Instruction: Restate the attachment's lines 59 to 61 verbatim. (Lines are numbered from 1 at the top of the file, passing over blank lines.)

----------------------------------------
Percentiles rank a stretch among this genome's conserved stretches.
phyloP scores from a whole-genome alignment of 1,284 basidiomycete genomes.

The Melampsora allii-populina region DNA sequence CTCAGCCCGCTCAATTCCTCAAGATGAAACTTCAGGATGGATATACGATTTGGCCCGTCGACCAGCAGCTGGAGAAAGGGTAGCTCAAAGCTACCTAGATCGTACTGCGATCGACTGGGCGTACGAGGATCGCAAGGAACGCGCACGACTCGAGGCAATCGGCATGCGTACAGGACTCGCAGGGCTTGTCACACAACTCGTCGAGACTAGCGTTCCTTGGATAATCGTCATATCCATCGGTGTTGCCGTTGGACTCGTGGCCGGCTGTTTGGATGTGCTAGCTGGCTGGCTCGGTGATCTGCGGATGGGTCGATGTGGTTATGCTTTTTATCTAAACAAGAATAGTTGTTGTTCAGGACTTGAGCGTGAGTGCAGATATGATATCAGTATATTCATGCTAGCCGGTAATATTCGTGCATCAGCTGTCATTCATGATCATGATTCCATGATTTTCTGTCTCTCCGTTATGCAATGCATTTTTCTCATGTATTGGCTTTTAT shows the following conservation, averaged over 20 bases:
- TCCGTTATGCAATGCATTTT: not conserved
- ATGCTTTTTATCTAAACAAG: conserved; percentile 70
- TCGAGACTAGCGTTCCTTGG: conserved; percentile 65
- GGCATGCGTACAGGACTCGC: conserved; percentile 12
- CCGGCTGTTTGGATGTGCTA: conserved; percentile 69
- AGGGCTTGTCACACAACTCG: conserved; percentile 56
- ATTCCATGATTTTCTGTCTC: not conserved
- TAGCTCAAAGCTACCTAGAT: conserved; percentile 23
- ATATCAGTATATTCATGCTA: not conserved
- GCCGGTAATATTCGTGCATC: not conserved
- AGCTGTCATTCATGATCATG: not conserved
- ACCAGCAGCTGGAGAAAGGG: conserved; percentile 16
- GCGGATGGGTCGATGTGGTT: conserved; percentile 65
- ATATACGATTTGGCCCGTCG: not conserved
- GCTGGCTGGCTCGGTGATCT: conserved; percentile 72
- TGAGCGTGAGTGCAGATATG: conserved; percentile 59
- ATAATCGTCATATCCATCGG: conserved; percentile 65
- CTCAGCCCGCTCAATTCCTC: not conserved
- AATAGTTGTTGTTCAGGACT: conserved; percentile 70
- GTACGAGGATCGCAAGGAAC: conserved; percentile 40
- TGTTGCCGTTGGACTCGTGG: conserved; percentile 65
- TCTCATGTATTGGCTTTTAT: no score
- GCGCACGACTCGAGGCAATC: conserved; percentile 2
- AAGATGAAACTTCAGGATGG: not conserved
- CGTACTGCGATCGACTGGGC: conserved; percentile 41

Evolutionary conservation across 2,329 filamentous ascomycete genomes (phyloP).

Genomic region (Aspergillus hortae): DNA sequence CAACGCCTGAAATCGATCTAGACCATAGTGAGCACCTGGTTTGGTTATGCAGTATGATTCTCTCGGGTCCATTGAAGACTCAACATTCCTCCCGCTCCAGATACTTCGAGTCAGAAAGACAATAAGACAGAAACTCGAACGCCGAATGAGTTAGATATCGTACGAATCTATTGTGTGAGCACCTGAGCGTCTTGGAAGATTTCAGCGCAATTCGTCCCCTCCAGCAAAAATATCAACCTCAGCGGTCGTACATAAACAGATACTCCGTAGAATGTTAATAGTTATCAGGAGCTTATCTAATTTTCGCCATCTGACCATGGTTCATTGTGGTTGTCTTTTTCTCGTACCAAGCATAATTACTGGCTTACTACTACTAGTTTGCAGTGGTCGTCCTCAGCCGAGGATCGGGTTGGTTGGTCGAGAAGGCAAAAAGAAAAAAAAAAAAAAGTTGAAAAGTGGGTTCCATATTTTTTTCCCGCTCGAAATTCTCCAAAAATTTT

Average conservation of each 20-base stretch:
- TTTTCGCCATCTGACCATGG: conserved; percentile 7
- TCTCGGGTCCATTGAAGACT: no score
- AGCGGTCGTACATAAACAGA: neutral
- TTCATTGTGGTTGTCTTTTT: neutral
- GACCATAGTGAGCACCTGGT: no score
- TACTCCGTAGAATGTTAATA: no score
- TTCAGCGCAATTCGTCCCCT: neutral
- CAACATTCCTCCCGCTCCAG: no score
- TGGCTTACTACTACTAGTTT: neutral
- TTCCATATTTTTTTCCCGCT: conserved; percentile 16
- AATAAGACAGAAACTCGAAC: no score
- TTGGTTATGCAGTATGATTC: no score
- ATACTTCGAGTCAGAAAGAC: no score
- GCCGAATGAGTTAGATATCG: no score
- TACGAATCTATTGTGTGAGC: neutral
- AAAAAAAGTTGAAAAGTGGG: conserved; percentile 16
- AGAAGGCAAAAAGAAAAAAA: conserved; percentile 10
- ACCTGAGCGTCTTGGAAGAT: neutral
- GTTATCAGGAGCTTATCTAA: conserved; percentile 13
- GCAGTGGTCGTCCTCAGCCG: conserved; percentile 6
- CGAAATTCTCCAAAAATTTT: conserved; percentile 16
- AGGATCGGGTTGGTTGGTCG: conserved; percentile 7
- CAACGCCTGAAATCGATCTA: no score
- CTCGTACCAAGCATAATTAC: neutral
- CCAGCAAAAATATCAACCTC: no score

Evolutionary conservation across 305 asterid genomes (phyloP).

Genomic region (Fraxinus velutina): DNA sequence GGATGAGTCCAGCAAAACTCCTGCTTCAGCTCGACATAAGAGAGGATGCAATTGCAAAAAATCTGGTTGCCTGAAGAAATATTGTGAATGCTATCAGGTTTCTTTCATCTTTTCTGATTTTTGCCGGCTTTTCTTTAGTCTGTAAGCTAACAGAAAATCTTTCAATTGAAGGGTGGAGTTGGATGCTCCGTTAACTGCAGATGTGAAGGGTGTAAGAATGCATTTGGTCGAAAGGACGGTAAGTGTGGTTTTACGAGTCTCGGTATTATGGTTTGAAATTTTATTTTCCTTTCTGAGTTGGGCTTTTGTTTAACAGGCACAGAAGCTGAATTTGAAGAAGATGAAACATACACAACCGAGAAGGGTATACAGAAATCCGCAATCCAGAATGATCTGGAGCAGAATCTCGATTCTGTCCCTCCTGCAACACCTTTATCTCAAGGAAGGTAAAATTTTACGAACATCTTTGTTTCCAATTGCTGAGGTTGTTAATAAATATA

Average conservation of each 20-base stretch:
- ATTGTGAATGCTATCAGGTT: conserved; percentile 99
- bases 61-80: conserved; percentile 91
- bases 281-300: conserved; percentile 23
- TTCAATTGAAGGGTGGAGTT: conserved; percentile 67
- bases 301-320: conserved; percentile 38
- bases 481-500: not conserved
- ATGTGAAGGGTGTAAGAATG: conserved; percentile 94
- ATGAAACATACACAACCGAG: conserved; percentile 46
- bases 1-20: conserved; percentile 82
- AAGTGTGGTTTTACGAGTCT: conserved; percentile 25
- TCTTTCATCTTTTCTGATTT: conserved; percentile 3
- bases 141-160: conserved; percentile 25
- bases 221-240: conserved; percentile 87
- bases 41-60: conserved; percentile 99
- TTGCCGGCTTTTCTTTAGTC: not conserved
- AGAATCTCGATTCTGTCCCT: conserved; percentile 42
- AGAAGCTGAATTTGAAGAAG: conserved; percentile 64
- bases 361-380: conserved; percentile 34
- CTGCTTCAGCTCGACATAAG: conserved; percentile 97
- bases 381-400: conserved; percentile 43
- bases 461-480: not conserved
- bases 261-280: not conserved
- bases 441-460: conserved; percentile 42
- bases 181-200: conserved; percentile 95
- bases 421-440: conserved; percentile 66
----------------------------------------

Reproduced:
Average conservation of each 20-base stretch:
- ATTGTGAATGCTATCAGGTT: conserved; percentile 99
- bases 61-80: conserved; percentile 91